Mashups–online applications that combine data and tools from different websites–are becoming increasingly useful. Although they started out as simple consumer programs, such as a tool that placed housing listings from Craigslist onto Google Maps, mashups have grown in complexity and are becoming popular with corporations, too. As a growing number of tools are released to help people easily build mashups, experts are also taking a look at how to head off the security risks.
Many mashups share text only, says David Boloker, cofounder of the OpenAjax Alliance and IBM’s CTO of Emerging Internet Technologies. They risk, at worst, including incorrect or copyrighted data. However, as mashups become more complex, they’ve begun incorporating computer code from multiple sources. “At this point, we’re now bridging to untrusted code,” Boloker says. For example, a real-estate company might want a mashup to work with listings from an internal database. The mashup might run the listings through third-party tools for comparison with competitors’ prices in the same zip codes, and then use an additional third-party tool to map all the houses on the market. Without security safeguards, this mashup could make the company’s internal database vulnerable to malicious code in any of those third-party tools.
Web browsers weren’t designed with mashups in mind, and “the warts have been there from day one,” Boloker says. Browsers contain a security feature called the same-origin policy that’s meant to keep malicious code hosted on one site from grabbing data, such as stored credentials, off another site. The same-origin policy prevents websites from one domain from requesting data belonging to another domain.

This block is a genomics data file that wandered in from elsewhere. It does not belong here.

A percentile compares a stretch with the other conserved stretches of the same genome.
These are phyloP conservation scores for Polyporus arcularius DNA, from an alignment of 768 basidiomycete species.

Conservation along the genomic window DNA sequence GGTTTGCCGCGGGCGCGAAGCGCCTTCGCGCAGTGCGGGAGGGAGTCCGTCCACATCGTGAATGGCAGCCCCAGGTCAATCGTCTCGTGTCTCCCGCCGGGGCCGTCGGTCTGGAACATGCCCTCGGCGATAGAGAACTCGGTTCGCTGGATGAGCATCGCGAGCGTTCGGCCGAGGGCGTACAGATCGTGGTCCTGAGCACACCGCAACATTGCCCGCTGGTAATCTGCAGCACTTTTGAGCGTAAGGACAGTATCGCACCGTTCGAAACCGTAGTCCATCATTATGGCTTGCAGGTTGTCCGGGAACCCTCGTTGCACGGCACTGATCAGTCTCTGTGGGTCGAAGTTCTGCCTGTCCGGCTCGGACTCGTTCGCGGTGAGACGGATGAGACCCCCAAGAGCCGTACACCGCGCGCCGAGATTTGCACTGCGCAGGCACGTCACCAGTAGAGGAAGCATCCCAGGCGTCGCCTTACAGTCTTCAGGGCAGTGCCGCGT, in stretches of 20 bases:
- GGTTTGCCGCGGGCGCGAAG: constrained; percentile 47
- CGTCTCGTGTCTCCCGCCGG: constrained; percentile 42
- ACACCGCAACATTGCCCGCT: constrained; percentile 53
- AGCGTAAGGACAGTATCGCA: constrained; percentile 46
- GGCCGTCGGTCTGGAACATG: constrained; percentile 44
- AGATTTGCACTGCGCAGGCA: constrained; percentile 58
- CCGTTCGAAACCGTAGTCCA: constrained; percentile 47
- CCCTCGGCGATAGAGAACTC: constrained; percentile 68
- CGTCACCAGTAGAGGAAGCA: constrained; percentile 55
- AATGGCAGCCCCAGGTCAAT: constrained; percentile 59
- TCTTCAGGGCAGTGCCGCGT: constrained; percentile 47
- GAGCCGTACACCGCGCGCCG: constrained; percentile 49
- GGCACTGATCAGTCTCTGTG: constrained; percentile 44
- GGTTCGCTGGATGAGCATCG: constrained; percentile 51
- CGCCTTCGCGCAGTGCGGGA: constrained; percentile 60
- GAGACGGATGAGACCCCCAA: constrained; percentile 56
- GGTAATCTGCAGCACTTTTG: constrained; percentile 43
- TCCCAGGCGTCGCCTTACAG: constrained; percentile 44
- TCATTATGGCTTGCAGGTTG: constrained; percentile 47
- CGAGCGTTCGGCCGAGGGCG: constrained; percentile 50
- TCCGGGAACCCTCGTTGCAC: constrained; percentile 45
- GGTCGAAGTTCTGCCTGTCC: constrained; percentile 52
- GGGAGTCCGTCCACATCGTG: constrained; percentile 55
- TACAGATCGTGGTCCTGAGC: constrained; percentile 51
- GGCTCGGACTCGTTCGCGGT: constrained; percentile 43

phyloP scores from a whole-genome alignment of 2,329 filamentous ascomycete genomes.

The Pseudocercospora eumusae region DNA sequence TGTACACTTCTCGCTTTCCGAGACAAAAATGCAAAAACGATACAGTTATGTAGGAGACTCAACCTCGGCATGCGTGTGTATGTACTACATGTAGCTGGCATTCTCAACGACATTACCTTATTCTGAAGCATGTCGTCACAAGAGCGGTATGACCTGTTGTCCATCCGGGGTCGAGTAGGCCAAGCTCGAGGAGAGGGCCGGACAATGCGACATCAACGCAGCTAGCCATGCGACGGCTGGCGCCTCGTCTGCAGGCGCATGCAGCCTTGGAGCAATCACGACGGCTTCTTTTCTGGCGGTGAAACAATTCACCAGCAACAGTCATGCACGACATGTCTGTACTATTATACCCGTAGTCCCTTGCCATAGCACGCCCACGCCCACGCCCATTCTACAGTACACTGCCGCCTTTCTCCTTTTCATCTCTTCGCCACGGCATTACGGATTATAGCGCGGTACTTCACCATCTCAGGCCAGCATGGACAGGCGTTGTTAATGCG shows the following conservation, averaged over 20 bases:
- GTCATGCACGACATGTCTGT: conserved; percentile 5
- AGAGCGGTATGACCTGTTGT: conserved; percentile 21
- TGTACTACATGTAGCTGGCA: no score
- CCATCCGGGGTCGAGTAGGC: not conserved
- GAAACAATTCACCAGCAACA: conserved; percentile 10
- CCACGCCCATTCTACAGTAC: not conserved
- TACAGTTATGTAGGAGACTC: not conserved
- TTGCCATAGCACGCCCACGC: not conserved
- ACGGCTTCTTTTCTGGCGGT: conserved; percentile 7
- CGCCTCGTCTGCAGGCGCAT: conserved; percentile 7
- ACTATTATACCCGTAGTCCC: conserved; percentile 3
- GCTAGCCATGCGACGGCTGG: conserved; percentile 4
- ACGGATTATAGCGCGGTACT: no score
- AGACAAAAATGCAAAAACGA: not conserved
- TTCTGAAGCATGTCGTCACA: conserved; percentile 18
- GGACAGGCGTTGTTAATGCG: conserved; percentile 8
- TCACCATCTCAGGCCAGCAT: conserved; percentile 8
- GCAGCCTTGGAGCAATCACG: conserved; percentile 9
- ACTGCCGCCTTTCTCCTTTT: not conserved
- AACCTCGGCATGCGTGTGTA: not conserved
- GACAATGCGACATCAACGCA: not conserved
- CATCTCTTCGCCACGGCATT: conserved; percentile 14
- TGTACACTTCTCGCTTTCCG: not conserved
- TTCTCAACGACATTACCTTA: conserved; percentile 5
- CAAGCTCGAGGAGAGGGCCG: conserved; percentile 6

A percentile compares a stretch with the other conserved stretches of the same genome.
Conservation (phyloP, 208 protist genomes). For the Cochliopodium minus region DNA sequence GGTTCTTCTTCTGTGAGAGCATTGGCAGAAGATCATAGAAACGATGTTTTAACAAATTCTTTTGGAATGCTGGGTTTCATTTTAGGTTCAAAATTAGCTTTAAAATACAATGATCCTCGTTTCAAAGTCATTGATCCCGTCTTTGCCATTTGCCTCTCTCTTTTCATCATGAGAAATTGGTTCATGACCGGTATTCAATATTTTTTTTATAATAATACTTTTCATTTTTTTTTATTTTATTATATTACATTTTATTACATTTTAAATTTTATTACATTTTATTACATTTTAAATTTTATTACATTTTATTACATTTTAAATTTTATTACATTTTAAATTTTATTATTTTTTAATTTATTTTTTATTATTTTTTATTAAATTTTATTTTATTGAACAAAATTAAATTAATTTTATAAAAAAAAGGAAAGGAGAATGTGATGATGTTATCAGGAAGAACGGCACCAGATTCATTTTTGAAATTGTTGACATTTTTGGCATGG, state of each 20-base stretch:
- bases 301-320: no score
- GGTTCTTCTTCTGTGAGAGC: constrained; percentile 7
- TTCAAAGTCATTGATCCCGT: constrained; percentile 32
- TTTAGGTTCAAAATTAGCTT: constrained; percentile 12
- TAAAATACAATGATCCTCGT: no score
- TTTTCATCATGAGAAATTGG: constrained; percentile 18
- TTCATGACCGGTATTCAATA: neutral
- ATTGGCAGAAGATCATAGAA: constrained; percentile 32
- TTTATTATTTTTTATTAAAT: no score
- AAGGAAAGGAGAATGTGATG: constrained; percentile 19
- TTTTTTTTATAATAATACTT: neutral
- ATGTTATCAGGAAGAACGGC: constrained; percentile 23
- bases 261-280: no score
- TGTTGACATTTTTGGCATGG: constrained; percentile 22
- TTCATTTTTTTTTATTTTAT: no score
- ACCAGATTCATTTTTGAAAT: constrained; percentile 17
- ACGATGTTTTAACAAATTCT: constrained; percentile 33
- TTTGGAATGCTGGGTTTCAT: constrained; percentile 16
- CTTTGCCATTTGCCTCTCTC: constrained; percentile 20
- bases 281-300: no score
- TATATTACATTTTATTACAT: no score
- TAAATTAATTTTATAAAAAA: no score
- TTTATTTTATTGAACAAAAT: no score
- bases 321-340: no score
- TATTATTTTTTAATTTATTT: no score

However, Helen Wang, a senior researcher in the systems and networking group at Microsoft Research, explains that the same-origin policy fails by forcing “Web applications today to either sacrifice security or functionality.” She says that a lot of great functionality, such as that of mashups, comes from using tools from multiple sources. The problem is that when the website creator embeds code written by a third party on her site, the same-origin policy no longer offers any protection, and the embedded code likely has access to information stored on the creator’s site. For example, if the creator of a forum embeds a mapping application on her site, the code in the mapping application could potentially access log-in data for the forum. Mashup makers, Wang says, either give up security by accepting those risks and trusting third-party tools, or they give up functionality by denying themselves the use of untrusted tools.
Chuck Willis, principal security consultant for Mandiant, an information security firm, says that many developers would like to see some of the controls, such as the same-origin policy, relaxed. The average user needs things to stay the way they are, he says, since most users don’t understand the consequences of giving access to third-party tools. But efforts to relax existing protections need to be approached with care.